Tens of thousands of protesters marched through the chilly Danish capital and nearly 1,000 were detained Saturday in a mass rally to pressure political leaders to sign a legally binding climate change deal in Copenhagen in the coming week.
Police estimated their numbers at 25,000, while organizers said as many as 100,000 people took part in the march, where delegates from 192 countries began meeting last weekend for the United Nations Climate Change Conference.
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Environment ministers taking part in the conference, including Canada's Jim Prentice, began arriving Saturday in Copenhagen for the second and final week of the talks.
The Copenhagen march was part of a worldwide "Day of Action." The first rallies were held in the Australian cities of Sydney, Melbourne and Adelaide under the banner "Walk Against Warming." Demonstrations also took place in Beijing, New Delhi, Manila and Taipei.
In Copenhagen, the "Day of Action" saw some activists dressed as polar bears or pandas as they walked from the Danish parliament to Cathedral Square in the host city for the 12-day conference. Among the Canadian demonstrators was Toronto Mayor David Miller.
Miller is one of more than 100 mayors from around the world and three from Canada who will convene in Copenhagen next week to talk about what their cities are doing to curb climate change.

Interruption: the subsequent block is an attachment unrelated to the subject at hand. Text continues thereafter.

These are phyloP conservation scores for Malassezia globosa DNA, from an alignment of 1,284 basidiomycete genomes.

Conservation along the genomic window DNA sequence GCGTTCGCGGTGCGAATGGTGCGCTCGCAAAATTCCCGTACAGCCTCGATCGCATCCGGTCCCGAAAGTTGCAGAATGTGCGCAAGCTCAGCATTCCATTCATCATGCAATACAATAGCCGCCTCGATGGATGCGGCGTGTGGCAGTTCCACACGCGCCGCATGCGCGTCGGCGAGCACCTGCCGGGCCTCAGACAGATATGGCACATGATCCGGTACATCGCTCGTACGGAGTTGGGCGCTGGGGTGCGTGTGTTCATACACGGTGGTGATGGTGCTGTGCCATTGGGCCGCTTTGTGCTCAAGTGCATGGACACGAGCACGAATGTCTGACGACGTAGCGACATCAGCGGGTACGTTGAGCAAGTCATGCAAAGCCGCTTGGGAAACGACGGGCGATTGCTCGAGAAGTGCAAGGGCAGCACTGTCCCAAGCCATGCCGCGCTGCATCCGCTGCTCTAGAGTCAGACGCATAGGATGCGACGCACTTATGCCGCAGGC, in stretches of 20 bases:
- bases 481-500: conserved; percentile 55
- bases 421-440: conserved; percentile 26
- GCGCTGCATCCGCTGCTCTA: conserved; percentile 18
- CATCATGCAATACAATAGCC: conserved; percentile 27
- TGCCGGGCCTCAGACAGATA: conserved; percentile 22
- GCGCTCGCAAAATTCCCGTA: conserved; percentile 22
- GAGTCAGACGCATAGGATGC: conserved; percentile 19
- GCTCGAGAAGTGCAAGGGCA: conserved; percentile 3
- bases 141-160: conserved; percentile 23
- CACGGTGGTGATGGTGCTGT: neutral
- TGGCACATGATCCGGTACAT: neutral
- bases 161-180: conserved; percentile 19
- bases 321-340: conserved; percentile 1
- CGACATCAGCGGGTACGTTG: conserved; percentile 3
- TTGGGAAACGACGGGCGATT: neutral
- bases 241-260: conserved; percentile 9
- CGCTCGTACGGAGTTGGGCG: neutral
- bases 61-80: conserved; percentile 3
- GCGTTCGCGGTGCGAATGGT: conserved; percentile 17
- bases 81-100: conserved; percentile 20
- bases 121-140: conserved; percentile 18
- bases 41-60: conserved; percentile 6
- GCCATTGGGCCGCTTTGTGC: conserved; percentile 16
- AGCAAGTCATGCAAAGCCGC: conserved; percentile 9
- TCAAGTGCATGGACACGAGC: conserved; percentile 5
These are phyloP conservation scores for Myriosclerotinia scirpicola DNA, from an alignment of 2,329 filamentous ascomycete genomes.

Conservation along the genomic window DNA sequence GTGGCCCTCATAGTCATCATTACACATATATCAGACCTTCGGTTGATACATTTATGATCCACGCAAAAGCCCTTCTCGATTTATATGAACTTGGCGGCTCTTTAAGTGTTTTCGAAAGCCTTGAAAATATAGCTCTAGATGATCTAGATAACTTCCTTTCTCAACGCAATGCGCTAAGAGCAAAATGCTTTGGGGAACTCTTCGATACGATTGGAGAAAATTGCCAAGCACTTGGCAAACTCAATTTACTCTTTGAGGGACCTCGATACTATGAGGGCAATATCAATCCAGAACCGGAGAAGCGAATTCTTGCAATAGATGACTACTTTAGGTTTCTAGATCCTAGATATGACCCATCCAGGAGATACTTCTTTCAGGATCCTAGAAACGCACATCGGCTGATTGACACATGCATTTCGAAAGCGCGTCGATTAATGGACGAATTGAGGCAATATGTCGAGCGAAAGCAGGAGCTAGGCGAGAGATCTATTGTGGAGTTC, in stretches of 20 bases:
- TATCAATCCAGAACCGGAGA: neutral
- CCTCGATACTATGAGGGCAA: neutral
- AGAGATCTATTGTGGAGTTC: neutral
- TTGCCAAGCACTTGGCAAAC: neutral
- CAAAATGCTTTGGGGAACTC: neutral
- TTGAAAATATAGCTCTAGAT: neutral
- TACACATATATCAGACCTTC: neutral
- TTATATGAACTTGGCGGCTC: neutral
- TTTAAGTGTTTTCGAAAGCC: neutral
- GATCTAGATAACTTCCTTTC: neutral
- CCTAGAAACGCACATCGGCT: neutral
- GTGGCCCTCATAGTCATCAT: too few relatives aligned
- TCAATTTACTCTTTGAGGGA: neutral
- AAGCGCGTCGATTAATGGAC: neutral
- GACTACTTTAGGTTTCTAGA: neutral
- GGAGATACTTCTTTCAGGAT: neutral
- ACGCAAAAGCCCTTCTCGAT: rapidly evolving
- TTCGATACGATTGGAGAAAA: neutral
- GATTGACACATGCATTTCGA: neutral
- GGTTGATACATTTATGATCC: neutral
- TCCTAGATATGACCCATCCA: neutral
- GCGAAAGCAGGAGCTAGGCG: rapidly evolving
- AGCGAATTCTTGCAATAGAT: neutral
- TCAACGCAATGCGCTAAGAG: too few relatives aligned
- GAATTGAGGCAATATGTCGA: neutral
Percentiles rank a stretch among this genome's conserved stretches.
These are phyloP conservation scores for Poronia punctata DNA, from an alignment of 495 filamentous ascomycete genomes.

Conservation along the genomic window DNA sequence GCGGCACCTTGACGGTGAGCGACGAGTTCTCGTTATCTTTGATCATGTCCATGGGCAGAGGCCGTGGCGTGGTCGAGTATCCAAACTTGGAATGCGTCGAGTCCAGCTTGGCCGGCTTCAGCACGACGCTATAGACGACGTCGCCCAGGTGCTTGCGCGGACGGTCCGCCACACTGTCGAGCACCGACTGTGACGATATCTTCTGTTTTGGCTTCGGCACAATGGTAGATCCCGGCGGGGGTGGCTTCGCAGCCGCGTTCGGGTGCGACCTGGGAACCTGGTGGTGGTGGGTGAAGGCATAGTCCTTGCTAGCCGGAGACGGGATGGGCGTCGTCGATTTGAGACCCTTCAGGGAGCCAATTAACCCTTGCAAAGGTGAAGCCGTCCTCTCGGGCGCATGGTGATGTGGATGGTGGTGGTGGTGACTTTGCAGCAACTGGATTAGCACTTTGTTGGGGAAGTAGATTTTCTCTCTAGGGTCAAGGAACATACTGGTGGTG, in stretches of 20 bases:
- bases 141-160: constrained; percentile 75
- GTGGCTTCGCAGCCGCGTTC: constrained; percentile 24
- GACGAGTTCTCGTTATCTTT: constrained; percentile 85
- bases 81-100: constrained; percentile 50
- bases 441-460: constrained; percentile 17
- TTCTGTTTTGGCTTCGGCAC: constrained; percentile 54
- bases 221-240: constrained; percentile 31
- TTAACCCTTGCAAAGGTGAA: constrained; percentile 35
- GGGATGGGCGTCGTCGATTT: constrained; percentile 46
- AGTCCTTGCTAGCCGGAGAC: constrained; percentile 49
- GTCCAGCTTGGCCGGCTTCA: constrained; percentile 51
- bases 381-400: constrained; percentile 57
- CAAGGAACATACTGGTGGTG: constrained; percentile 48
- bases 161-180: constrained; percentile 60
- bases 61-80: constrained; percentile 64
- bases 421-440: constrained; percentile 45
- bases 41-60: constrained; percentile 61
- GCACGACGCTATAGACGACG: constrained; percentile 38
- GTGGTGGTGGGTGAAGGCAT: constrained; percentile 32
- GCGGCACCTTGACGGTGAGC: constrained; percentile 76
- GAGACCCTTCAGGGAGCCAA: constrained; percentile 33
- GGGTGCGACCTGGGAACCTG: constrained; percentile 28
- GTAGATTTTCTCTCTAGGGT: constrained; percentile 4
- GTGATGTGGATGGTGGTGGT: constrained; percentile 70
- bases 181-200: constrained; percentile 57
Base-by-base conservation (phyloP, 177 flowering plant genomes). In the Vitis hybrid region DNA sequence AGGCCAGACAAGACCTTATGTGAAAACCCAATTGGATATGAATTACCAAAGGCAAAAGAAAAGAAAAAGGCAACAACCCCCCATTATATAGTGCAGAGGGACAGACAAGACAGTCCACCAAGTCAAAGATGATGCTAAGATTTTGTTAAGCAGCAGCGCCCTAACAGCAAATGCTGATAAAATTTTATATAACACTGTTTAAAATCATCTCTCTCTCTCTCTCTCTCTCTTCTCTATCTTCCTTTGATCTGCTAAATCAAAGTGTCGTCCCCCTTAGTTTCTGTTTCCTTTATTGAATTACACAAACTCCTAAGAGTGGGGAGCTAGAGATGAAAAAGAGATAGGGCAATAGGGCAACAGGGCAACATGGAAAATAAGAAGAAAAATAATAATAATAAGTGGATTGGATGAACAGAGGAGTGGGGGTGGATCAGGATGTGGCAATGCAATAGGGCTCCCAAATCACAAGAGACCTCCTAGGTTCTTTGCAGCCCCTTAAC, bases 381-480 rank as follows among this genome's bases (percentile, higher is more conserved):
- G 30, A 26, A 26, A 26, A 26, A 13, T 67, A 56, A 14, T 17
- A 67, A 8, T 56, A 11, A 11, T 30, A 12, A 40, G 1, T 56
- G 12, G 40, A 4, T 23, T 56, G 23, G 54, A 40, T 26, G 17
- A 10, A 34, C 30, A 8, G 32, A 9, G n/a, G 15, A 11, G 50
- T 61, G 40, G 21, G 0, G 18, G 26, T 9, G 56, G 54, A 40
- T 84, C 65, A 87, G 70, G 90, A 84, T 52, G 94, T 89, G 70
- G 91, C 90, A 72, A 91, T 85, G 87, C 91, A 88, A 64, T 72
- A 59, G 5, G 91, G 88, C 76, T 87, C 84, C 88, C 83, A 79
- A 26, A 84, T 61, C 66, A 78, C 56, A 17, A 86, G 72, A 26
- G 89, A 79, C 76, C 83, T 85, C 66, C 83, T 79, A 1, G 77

'It is embarrassing': Toronto mayor
"I'll tell you — here in Copenhagen everybody's talking about the Canadian government and how it's getting in the way of negotiations," he told CBC News over the phone. "And as a Canadian, it is embarrassing."
He added that Canadian cities aren't sitting and waiting for other governments to act.
"We're acting, we're fighting climate change with policies that create jobs."
Former Irish president Mary Robinson was part of a vigil on the sidelines of the conference.
"It is absolutely vital that we get the messages across to those who have a big responsibility," she said. "This is not an ordinary conference. It's not a conference like a trade conference. Trade conferences can fail; sometimes it's better if they do fail. But this is a conference which mustn't fail."
As night fell on Copenhagen, police said they rounded up more than 600 people in a preventive action against a group of youths dressed in black at the tail end of the mostly peaceful demonstration.
Industrial countries criticized a draft climate pact Saturday for not making stronger demands on major developing countries.
Initial reaction to the negotiating text submitted Friday underscored the split between wealthy countries and those still struggling to overcome poverty and catch up with the modern world.
Canada has "significant problems" with the draft agreement, according to Michael Martin, Canada's top climate change negotiator. He said delegates should be seeking "a single, legally binding outcome."
The document doesn't specify a solid emission reduction target for developed countries such as Canada, but instead offers a range of options.
For example, the draft calls for emission reductions of 25 to 40 per cent from 1990 levels by 2020 for developed countries.
That is more ambitious than the current climate target outlined by industrialized economies.